For The Someday Book

Posts Tagged ‘journey

Falling Upward: A Spirituality for the Two Halves of Life by Richard Rohr, Jossey-Bass, 2011, 200 pp.

Falling-UpwardIt’s difficult to write a review of this book. I was drawn to it, and the Spirit spoke to me through it in some powerful ways. At the same time, I found myself with some large disagreements with the premises and arguments it contains.

Rohr describes the spiritual life in two halves. The first half is about building the container that gives shape to your life–your persona, your career, your family, your identity. The second half of life is about the contents of that vessel, the true stuff of life that can be contained by it. However, he argues, you can only begin to address these second half of life concerns when the vessel begins to fall apart, or at least when you stop believing in the container as your true self and source of strength. He uses the example of Odysseus, who spent 20 years on his famous journey trying to get home. It was a first half of life journey, with conquest and titles and power. But The Odyssey doesn’t end there. In the final two chapters, Odysseus must undertake another journey, which involves traveling inland and letting go of his oar, the tool that delivered him safely home. This was a second half of life journey, a letting go which finally allows him to rest at home.

I connected with Rohr’s work because I am finding myself  moving into a different phase of my life. I will be 40 in less than a year. My family and career choices are fairly well settled, and I am happy with both. Yet precisely because so much is now settled, it also feels like there is a new opening in my life, and a desire to live differently and more deeply. Rohr’s book offered several helpful guideposts that pointed me in the right direction for this journey.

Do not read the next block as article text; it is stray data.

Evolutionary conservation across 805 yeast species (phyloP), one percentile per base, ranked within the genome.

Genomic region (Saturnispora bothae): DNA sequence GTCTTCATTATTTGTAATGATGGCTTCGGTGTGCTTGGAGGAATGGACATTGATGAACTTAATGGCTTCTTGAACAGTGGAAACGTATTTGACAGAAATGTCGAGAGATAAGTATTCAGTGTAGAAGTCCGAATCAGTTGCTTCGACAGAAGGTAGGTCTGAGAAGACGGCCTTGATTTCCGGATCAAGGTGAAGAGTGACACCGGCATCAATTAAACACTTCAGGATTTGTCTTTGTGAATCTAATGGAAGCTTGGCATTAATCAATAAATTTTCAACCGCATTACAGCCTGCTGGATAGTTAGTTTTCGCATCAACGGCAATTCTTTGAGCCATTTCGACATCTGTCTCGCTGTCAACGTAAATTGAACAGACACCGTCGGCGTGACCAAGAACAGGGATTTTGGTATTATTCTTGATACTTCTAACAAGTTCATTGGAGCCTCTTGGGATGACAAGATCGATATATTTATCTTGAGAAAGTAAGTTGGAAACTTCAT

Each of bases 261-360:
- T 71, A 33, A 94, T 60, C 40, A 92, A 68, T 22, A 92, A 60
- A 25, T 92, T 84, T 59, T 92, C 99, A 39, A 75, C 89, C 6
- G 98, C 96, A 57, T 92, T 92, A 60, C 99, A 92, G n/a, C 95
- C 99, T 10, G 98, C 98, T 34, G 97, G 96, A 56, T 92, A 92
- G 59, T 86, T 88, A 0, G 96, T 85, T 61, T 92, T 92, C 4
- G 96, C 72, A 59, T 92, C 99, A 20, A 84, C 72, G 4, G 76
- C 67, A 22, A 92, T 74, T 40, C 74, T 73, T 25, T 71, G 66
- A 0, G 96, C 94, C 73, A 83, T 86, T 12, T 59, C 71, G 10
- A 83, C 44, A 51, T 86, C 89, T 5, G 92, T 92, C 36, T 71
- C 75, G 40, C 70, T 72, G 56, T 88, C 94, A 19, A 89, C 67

In his chapter on the first half of life, he identifies the importance of strong forces to push up against.

Healthily conservative people tend to grow up more naturally and more happily than those who receive only free-form, “build-it-yourself” worldviews, in my studied opinion. Here is my conviction: without law, in some form, and also without butting up against that law, we cannot move forward easily and naturally. (25)

Rohr’s construction reminded me of Freud’s superego, which holds the law for us. We must eventually move beyond it, but it is an important ingredient in our development. Given that so many people are still in the first half of life journey, it made me ponder the role I play as a pastor. Many people look to me to act as their superego or lawgiver. It is a role I am reluctant to assume, because I generally see more gray than black-and-white. However, I wonder if I need to find ways to be more strident in my nay-saying to the destructive forces around us, and give more structure and form to the faith I teach and preach. It is not an encouragement to me to be more black-and-white, but to be bolder in proclaiming right from wrong, even in the face of resistance.

As he begins to address the second half of life journey, Rohr’s various chapters gave me language to talk about many of the concerns that have been on my heart.

  • The Tragic Sense of Life: Life does not move forward in an orderly straight line of progress, but constantly wrestles with sin, failure, tragedy and hardship. 
  • Stumbling over the Stumbling Stone: We must lose something in order to find it. “There will always be at least one situation in our lives that we cannot fix, control, explain, change or even understand.” (68)